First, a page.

Watch What You Say — They Don't Watch What They Hear
by Daniel M. Ryan
by Daniel M. Ryan
One of the unique aspects of American culture is the use of political comedy to deflate what has, in Europe, been the province of tragedy or horror. If the current snoop reach of the Bush Administration becomes generally imposative, you'll hear about it through the comedy circuit.
A man on the phone is dutifully listening to his mother-in-law. Since she's droning on about her favorite subjects, his attention wanders from her voice to a strange, very muted, background hum. He doesn't know where it's coming from. As she continues on, and his own choice of words reveals an undertone of annoyance, a third voice bursts into the conversation:
"I'm Joe Blank, an agent with the National Security Agency. I'm obliged to let you know that you've now been classified, at the official level, as paranoid."
"I knew it!" the mother-in-law yells, and another subject is added to her list of favorites...
The underlying backbone behind such jokes is the fact that Americans have protected themselves from the traditional organs of tyranny through self-government. The police are not that frightening because an American can conceptualize enforcing his or her own rights. He or she can envision taking up self-protection through, say, learning how to fight or by carrying a pacifying weapon, such as pepper spray or a Taser. Property can be protected through signing up with a security service, or even by self-administering such protection through setting up a system of webcams. Owning and learning how to use a gun provides reassurance that any foreign invader "isn't going to conquer me," even if the Government of the United States itself falls. The end result of the pursuit of self-protection is an inability to treat the traditional organs of State with any kind of awe.
Even the 9/11 attack reinforces this custom. How did the wreckage of the World Trade Center get cleaned up? Not through government officials undertaking the job while the people stood docilely by so as not to intrude, but largely by private initiative, which was only overseen by government officials. When a disaster is met with private passivity, Americans think there's something wrong with the people victimized by the calamity. It is voluntarism of this sort which makes it conceivable that the companies who are in vulnerable buildings will set up private radar systems so as to catch out a future terrorist attack in the offing — which would save lives, if not property.
The effect of this custom can be seen in how government is held up as necessary in political discourse: what is unique about America is that government is not sanctified, it is sold. Rather than declaring individual self-defense to be "out of the question," American government officials and apologists take care to elaborate upon the dark consequences of taking the law into your own hands. Rather than portraying a defeat of the United States government as a prelude to utter ruin, apologists for government portray the remnants of the military as benevolent overseers — professionals — who would be happy to co-operate with self-organized citizen militias if such took place. The hysteria surrounding potential nuclear holocaust didn't go over too well with the American public, as both custom and the free market kicked in. Any whipping up of hysteria was seen by businesspeople as demand generation for, say, fallout shelter designs and products.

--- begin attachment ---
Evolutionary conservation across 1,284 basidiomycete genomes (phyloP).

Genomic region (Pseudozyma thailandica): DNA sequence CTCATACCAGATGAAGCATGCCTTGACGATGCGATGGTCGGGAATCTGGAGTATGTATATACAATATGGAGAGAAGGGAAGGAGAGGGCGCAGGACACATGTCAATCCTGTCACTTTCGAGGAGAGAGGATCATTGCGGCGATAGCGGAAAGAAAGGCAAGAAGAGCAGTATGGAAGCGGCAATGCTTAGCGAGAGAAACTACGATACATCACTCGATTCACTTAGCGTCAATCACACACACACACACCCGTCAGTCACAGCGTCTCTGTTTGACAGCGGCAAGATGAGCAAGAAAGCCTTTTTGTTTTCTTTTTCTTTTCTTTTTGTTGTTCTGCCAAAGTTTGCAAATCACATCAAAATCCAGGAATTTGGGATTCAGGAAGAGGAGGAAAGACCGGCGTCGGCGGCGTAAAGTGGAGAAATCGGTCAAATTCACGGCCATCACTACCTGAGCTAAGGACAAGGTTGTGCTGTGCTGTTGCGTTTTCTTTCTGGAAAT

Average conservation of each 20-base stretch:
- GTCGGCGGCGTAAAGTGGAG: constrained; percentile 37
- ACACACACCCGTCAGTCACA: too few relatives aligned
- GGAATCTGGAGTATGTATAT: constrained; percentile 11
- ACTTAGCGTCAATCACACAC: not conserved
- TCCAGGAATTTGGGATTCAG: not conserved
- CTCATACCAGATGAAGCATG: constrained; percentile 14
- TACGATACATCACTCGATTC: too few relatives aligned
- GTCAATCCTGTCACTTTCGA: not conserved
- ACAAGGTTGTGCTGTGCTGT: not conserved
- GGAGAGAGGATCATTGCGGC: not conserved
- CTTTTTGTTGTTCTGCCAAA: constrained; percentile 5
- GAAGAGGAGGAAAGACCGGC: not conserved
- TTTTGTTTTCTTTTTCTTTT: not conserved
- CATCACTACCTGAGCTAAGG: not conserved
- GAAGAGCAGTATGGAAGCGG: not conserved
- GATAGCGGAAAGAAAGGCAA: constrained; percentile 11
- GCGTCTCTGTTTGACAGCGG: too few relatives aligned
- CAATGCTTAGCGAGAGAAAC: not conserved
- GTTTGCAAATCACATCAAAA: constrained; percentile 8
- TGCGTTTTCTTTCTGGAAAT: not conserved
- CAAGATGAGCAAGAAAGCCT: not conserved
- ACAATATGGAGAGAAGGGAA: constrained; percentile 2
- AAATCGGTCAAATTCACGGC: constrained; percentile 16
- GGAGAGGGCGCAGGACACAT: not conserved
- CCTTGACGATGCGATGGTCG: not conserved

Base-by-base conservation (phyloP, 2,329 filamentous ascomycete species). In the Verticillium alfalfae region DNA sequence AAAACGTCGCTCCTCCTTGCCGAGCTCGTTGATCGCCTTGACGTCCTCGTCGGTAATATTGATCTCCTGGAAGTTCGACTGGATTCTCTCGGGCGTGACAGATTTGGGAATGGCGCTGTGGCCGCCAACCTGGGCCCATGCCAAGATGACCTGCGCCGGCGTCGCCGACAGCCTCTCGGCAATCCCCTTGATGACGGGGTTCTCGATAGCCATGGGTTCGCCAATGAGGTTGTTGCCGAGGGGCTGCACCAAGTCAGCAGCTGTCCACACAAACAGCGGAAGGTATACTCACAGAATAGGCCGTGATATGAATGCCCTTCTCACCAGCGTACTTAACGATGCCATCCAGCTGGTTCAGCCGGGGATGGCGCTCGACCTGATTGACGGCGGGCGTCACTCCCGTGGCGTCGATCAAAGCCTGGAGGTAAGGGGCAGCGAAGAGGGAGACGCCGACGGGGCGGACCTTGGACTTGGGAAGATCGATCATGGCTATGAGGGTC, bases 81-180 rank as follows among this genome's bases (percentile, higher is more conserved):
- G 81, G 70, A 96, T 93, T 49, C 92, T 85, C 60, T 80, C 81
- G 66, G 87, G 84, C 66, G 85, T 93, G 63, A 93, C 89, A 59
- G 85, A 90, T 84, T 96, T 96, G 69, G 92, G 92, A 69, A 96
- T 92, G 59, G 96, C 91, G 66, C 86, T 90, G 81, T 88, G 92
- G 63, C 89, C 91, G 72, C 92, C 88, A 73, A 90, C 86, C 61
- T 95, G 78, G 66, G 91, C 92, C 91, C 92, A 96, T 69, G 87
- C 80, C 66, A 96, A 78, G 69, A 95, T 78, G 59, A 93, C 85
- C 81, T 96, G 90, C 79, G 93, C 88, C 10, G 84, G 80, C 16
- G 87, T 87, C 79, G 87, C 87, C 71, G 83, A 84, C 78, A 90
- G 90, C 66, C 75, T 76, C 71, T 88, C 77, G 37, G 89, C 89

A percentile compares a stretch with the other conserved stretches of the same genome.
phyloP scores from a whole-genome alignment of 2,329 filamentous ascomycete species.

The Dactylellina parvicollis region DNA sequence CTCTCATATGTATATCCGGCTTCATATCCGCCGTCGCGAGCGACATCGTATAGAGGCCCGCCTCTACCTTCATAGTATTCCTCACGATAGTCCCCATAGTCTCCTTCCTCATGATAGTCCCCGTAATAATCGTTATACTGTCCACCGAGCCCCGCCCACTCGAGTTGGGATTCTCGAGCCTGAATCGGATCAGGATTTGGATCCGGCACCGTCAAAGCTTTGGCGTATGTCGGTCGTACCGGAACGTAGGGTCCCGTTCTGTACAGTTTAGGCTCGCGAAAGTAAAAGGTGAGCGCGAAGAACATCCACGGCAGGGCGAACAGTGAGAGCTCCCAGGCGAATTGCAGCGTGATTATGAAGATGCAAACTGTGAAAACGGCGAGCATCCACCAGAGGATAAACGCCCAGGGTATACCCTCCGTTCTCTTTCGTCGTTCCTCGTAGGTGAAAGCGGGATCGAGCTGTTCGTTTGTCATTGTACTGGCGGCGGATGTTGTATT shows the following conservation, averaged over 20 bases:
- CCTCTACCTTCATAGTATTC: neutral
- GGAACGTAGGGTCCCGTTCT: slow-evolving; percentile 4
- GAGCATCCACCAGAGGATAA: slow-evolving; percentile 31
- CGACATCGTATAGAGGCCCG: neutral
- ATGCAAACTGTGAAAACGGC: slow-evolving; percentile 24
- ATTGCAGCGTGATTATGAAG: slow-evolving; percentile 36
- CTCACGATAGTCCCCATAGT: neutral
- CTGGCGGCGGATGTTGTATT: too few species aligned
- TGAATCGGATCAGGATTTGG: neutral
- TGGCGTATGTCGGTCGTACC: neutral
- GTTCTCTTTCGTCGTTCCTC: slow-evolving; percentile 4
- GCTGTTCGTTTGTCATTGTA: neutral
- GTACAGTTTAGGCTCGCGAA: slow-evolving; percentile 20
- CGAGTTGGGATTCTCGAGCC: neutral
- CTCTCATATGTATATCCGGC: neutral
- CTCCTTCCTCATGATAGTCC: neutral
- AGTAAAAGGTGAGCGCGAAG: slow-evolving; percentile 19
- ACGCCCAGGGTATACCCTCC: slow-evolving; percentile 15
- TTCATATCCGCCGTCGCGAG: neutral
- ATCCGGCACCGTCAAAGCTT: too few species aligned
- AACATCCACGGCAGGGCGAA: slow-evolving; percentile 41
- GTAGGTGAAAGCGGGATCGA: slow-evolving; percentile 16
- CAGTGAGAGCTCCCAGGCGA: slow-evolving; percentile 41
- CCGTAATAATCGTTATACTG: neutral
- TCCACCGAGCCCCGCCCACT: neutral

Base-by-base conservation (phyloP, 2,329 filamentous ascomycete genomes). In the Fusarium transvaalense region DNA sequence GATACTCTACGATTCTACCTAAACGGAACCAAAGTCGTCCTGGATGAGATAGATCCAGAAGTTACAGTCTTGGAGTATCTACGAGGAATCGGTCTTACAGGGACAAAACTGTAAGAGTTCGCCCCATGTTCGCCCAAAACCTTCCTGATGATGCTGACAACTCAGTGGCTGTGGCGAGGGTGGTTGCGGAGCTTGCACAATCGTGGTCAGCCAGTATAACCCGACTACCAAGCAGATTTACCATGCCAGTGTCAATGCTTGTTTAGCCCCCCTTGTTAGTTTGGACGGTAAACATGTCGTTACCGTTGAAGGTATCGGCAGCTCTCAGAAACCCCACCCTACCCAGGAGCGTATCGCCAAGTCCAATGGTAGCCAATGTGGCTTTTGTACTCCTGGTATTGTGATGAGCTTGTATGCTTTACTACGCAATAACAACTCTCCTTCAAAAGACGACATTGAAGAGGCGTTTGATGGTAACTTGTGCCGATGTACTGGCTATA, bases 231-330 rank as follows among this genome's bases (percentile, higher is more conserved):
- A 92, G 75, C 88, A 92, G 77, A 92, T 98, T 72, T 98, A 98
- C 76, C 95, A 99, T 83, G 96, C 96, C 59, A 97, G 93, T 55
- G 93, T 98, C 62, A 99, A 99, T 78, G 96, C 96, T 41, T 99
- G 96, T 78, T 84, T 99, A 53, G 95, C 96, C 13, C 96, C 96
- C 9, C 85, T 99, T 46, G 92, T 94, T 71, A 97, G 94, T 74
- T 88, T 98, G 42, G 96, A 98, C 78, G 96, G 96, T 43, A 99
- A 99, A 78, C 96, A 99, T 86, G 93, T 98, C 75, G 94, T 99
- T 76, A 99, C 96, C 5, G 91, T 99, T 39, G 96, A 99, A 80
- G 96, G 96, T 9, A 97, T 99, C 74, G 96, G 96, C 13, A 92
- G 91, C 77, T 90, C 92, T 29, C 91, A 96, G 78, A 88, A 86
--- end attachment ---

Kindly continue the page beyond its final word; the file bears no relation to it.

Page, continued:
Pragmatism, as a political philosophy, is an attempt to come to terms with this inner psychological independence. What makes it seem all-American is the undertone of "tyrant, back off!" which it reconciles the pro-government student of it to. Since many Americans are convinced that they could govern themselves if the traditional organs of State vanished, they do see government services as only services, which can be gotten elsewhere in an emergency. Dire warnings about mass "anarchy" if the police and military evaporate are relatively easy to cast as personal plaints. The end result is that Pragmatist political philosophy builds upon the all-American myth of the state: it is in the government's own interest to let independence of this sort flourish, as it both relieves the government official of responsibility for all that can go wrong, and also encourages efficiency in government through the competition of private solutions to specific government-handled problems. The stereotypical "dumb bureaucrat" is someone who fails to grasp this totality, which many real ones try to do so with casual Hegelianism, whose foundation is Utilitarianism. If there's any all-American brand of government Utopianism, it would be the dream that government can step in to solve, completely, any problem before private initiative does. American utopias are systems of dreams built upon rescue fantasies.
All of these customs of self-government explain why there is, to a European or even to a Canadian mind, a shocking lack of "respect" for government in America. Only in America can a commissioned lieutenant who refuses to obey an order he deems illegal become a folk hero for doing so. Only in America can a sitting President be criticized with such heat. Only in America can a genre of popular music be based in hostility towards the police. Only in America can the ruin of the government be contemplated matter-of-factly. Only in America can there arise middle-class anarchism as a viable political movement. American psychological independence makes it all possible.
Except in one area — a telling one.